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Last Updated on May 7, 2015, by eNotes Editorial. Word Count: 975

From a detached and rather cool third-person point of view, the reader observes Joseph “Dopey” Carberry shamble into the dining room of his Uncle Mike’s and Aunt Anna’s home and sit down to eat, only to begin yet another Saturday night of bickering and blathering with his relatives. Dopey and his two sisters have been living with their aunt and her brother since their father remarried. He is harangued by all assembled for his shiftlessness. His Aunt Anna directs the abuse: “We’ve helped him, fed him, clothed him, waited on him, coddled him, tried to point the right way out to him, but it’s just not in his bones.”

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Dopey hardly listens; he silently laments his lack of “two bucks to lay on Red Pepper after Len had come around the corner with that hot tip,” earlier in the day. He eventually offers some excuses and evasions for his lack of energy, and his aunt retorts, “Yes, I know what you want. A banker’s job from twelve to one, with an hour for lunch.” Given the brevity of the scene, there is more satire displayed than bathos, and the bigotry and corruption of their milieu are deftly sketched.

In the second scene (there are ten in all, matching the straightforward chronology of the evening), Uncle Mike counsels young Joe (who, after quitting high school, has had a number of jobs—one of which he describes as “a slave factory for dopes”—and a period of vagabondism) to change his ways, and Dopey tells him, “I’d like to go back to sea or else be a bookie.” Through a ruse, Dopey then manages to borrow five dollars from his uncle.

Phil Garrity arrives in the fourth scene, looking like a “Big Shot,” as Dopey’s sister Kate tells him. “Why, Phil, you’re all togged out like Joe College.” Phil has just made a large amount of money “legit,” playing the stock market with money from his La Salle Street job, and has just purchased a new used car, a Lincoln. He is attracted to Kate but has not gone out with her for six months. He and Kate banter about dating, but Phil is not able to extract a commitment from her. He and Dopey go out for a night on the town and, through scenes five and six, the third-person point of view severs its attachment from Dopey and secures itself to Phil, who thenceforth assumes the position of protagonist. James T. Farrell manages this switch rather smoothly because it coincides with a change of location, from inside to outside.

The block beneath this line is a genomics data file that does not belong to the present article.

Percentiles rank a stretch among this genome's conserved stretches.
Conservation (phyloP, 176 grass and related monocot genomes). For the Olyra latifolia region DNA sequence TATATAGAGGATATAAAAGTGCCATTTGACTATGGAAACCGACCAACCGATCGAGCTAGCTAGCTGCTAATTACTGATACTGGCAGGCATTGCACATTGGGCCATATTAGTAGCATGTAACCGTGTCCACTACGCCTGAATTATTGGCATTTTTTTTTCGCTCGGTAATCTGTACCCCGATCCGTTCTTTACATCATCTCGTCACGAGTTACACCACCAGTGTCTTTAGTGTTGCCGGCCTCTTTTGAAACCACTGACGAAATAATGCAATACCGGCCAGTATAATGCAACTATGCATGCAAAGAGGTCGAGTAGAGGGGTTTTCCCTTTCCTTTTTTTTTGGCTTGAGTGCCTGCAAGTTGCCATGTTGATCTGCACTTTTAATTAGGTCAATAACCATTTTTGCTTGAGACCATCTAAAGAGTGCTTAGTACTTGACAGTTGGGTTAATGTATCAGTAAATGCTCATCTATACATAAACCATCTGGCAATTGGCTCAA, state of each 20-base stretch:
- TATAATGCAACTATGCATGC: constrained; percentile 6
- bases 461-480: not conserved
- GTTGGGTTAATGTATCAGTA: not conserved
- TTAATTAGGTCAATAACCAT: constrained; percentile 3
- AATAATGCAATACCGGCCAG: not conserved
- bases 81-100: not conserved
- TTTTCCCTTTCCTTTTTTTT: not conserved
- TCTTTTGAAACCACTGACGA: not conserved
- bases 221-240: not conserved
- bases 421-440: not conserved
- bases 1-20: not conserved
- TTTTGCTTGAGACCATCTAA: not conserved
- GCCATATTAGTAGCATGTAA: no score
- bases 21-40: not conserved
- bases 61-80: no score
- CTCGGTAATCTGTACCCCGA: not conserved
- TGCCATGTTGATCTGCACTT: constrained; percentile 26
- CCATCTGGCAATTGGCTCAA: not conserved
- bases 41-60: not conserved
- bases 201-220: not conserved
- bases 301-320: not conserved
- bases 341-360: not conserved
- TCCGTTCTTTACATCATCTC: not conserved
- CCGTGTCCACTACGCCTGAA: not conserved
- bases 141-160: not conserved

Phil and Dopey drive to the corner of Sixty-third and Stony Island, where it is “bustling with Saturday-night activity, crowded with people, noisy with the traffic of automobiles and streetcars.” They join a crowd outside a drugstore, and Phil muses on his lack of success with women, his hopes for marriage to Kate, and her lack of interest in him, wishing all the while that he could be “wild, carefree, dashing, romantic, brave, a guy who didn’t care two hoots in hell for anything in the world.”

After picking up some speakeasy gin, as well as another friend, Marty, they “put their liquor in their pockets and left to see Jack Kennedy.” Kennedy’s apartment, where “most of the space is taken up by a wide in-a-door bed, which was unmade,” is full of the din of single young men recounting old times and former glories, their unsatisfying work, and lack of money. The dialogue is brisk and fresh throughout. Phil yearns for Kate and is sent out to buy more liquor.

After his return, Phil, Dopey, and Jack set off for the whorehouses of Twenty-second Street, and Red Murphy, another acquaintance of their big-city—yet excruciatingly tiny and parochial—world, staggers up to them as they are getting into Phil’s new car. As Phil drives badly down the Midway, the essential realism of Farrell’s style keeps this foreshadowing from being too heavy-handed when the remains of an earlier car wreck catch their eyes and they stop and survey the debris. “There’s a lot of blood in one person. This blood might mean just one poor sonofabitch killed,” Red comments.

The drunken men arrive at the Sour Apple on the near North Side, a tearoom and dance hall with a bohemian reputation. Phil hesitantly asks a young woman for a dance, and she “acted as if she had not heard him. He repeated it, humiliation eating inside of him.” Rejected, he retreats into further reveries of Kate and unintentionally insults a husky lad by telling him that he “can’t dance to the Notre Dame Victory March.” A brawl commences. When the club’s proprietor asks what started the fight, a denizen of the Sour Apple explains, “Four drunken Irishmen with liquor, four sober Irishmen with girls.”

Unable to secure pickups at the Sour Apple, the four friends depart and find the brothels on Twenty-second Street closed by an unexpected police raid. They do manage to pick up four older women who are leaving a nearby dance hall. With Phil at the wheel, they drive out to the country fields. “Large shadows raked the road, and the car whipped on.” After a few miles it smashes head-on into a Cadillac “going as swiftly as Phil’s Lincoln.”

Phil and one of the young women disentangle themselves from the wreckage, and Phil drags her, dazed and drunk, into the fields, where they are found later by the police with their britches down—an effective, if moralistic, yoking of sex and death. “You ought to swing for this, you sonofabitch,” the cop tells Phil. The dead bodies of Jack and Dopey are pulled out of the car. The story ends with Phil left delirious and uncomprehending.

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